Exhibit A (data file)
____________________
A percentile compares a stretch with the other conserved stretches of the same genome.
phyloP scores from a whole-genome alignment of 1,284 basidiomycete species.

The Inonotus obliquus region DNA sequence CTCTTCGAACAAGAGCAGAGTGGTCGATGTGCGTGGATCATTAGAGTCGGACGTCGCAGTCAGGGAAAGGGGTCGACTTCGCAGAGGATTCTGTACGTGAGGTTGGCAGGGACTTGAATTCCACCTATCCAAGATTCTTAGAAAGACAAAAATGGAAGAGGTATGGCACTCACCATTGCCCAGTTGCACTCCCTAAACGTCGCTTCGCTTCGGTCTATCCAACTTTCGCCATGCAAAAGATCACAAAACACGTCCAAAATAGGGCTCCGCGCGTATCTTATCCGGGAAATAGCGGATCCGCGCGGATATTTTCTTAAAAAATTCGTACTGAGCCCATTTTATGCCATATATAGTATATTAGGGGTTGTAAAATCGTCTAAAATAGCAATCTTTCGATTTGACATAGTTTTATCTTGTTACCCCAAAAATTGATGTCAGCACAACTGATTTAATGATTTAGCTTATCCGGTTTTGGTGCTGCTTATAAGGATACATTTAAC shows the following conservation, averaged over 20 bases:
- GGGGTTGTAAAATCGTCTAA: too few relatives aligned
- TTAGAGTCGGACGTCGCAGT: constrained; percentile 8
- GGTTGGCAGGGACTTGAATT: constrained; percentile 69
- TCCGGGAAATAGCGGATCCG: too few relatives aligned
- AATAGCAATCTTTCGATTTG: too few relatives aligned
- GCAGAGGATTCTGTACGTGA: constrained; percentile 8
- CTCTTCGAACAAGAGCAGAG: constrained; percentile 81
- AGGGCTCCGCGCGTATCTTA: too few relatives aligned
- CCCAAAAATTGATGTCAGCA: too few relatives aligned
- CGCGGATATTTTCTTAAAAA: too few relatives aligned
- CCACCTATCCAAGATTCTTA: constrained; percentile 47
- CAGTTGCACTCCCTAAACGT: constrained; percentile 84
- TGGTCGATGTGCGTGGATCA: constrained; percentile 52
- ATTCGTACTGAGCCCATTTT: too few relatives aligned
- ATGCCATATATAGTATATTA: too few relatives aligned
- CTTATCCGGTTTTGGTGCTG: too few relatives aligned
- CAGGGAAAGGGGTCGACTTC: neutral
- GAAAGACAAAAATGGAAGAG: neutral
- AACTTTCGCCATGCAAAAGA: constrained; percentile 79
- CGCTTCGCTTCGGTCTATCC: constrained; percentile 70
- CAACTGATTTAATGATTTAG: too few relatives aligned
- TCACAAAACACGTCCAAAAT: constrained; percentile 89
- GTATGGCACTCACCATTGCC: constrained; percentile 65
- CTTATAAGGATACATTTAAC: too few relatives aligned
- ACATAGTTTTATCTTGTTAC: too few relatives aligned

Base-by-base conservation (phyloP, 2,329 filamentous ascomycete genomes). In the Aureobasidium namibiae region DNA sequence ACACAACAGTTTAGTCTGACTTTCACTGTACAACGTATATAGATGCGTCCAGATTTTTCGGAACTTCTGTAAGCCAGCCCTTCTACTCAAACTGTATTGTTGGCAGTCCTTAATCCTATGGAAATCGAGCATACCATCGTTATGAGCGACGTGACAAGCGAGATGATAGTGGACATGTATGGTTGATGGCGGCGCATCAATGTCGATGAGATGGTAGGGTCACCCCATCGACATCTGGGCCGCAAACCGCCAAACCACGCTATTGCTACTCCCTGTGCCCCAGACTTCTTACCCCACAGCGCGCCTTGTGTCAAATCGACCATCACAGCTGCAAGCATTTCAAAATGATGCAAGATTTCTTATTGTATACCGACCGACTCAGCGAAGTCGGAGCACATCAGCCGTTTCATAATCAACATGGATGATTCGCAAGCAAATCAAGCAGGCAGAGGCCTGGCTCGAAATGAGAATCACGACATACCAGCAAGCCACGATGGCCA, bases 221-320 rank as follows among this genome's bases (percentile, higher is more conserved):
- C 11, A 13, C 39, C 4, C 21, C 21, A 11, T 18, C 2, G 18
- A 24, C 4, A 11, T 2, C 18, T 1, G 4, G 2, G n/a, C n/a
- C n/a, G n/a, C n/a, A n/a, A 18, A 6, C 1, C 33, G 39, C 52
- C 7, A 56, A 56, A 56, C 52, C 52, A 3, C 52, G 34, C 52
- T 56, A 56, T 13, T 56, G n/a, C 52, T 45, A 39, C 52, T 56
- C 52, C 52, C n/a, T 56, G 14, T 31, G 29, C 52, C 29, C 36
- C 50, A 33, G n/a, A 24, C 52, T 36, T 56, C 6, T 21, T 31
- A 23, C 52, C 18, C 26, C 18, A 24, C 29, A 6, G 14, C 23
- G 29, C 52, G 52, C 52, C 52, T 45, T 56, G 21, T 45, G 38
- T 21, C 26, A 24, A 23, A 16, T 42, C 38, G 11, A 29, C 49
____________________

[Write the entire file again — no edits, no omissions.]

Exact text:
A percentile compares a stretch with the other conserved stretches of the same genome.
phyloP scores from a whole-genome alignment of 1,284 basidiomycete species.

The Inonotus obliquus region DNA sequence CTCTTCGAACAAGAGCAGAGTGGTCGATGTGCGTGGATCATTAGAGTCGGACGTCGCAGTCAGGGAAAGGGGTCGACTTCGCAGAGGATTCTGTACGTGAGGTTGGCAGGGACTTGAATTCCACCTATCCAAGATTCTTAGAAAGACAAAAATGGAAGAGGTATGGCACTCACCATTGCCCAGTTGCACTCCCTAAACGTCGCTTCGCTTCGGTCTATCCAACTTTCGCCATGCAAAAGATCACAAAACACGTCCAAAATAGGGCTCCGCGCGTATCTTATCCGGGAAATAGCGGATCCGCGCGGATATTTTCTTAAAAAATTCGTACTGAGCCCATTTTATGCCATATATAGTATATTAGGGGTTGTAAAATCGTCTAAAATAGCAATCTTTCGATTTGACATAGTTTTATCTTGTTACCCCAAAAATTGATGTCAGCACAACTGATTTAATGATTTAGCTTATCCGGTTTTGGTGCTGCTTATAAGGATACATTTAAC shows the following conservation, averaged over 20 bases:
- GGGGTTGTAAAATCGTCTAA: too few relatives aligned
- TTAGAGTCGGACGTCGCAGT: constrained; percentile 8
- GGTTGGCAGGGACTTGAATT: constrained; percentile 69
- TCCGGGAAATAGCGGATCCG: too few relatives aligned
- AATAGCAATCTTTCGATTTG: too few relatives aligned
- GCAGAGGATTCTGTACGTGA: constrained; percentile 8
- CTCTTCGAACAAGAGCAGAG: constrained; percentile 81
- AGGGCTCCGCGCGTATCTTA: too few relatives aligned
- CCCAAAAATTGATGTCAGCA: too few relatives aligned
- CGCGGATATTTTCTTAAAAA: too few relatives aligned
- CCACCTATCCAAGATTCTTA: constrained; percentile 47
- CAGTTGCACTCCCTAAACGT: constrained; percentile 84
- TGGTCGATGTGCGTGGATCA: constrained; percentile 52
- ATTCGTACTGAGCCCATTTT: too few relatives aligned
- ATGCCATATATAGTATATTA: too few relatives aligned
- CTTATCCGGTTTTGGTGCTG: too few relatives aligned
- CAGGGAAAGGGGTCGACTTC: neutral
- GAAAGACAAAAATGGAAGAG: neutral
- AACTTTCGCCATGCAAAAGA: constrained; percentile 79
- CGCTTCGCTTCGGTCTATCC: constrained; percentile 70
- CAACTGATTTAATGATTTAG: too few relatives aligned
- TCACAAAACACGTCCAAAAT: constrained; percentile 89
- GTATGGCACTCACCATTGCC: constrained; percentile 65
- CTTATAAGGATACATTTAAC: too few relatives aligned
- ACATAGTTTTATCTTGTTAC: too few relatives aligned

Base-by-base conservation (phyloP, 2,329 filamentous ascomycete genomes). In the Aureobasidium namibiae region DNA sequence ACACAACAGTTTAGTCTGACTTTCACTGTACAACGTATATAGATGCGTCCAGATTTTTCGGAACTTCTGTAAGCCAGCCCTTCTACTCAAACTGTATTGTTGGCAGTCCTTAATCCTATGGAAATCGAGCATACCATCGTTATGAGCGACGTGACAAGCGAGATGATAGTGGACATGTATGGTTGATGGCGGCGCATCAATGTCGATGAGATGGTAGGGTCACCCCATCGACATCTGGGCCGCAAACCGCCAAACCACGCTATTGCTACTCCCTGTGCCCCAGACTTCTTACCCCACAGCGCGCCTTGTGTCAAATCGACCATCACAGCTGCAAGCATTTCAAAATGATGCAAGATTTCTTATTGTATACCGACCGACTCAGCGAAGTCGGAGCACATCAGCCGTTTCATAATCAACATGGATGATTCGCAAGCAAATCAAGCAGGCAGAGGCCTGGCTCGAAATGAGAATCACGACATACCAGCAAGCCACGATGGCCA, bases 221-320 rank as follows among this genome's bases (percentile, higher is more conserved):
- C 11, A 13, C 39, C 4, C 21, C 21, A 11, T 18, C 2, G 18
- A 24, C 4, A 11, T 2, C 18, T 1, G 4, G 2, G n/a, C n/a
- C n/a, G n/a, C n/a, A n/a, A 18, A 6, C 1, C 33, G 39, C 52
- C 7, A 56, A 56, A 56, C 52, C 52, A 3, C 52, G 34, C 52
- T 56, A 56, T 13, T 56, G n/a, C 52, T 45, A 39, C 52, T 56
- C 52, C 52, C n/a, T 56, G 14, T 31, G 29, C 52, C 29, C 36
- C 50, A 33, G n/a, A 24, C 52, T 36, T 56, C 6, T 21, T 31
- A 23, C 52, C 18, C 26, C 18, A 24, C 29, A 6, G 14, C 23
- G 29, C 52, G 52, C 52, C 52, T 45, T 56, G 21, T 45, G 38
- T 21, C 26, A 24, A 23, A 16, T 42, C 38, G 11, A 29, C 49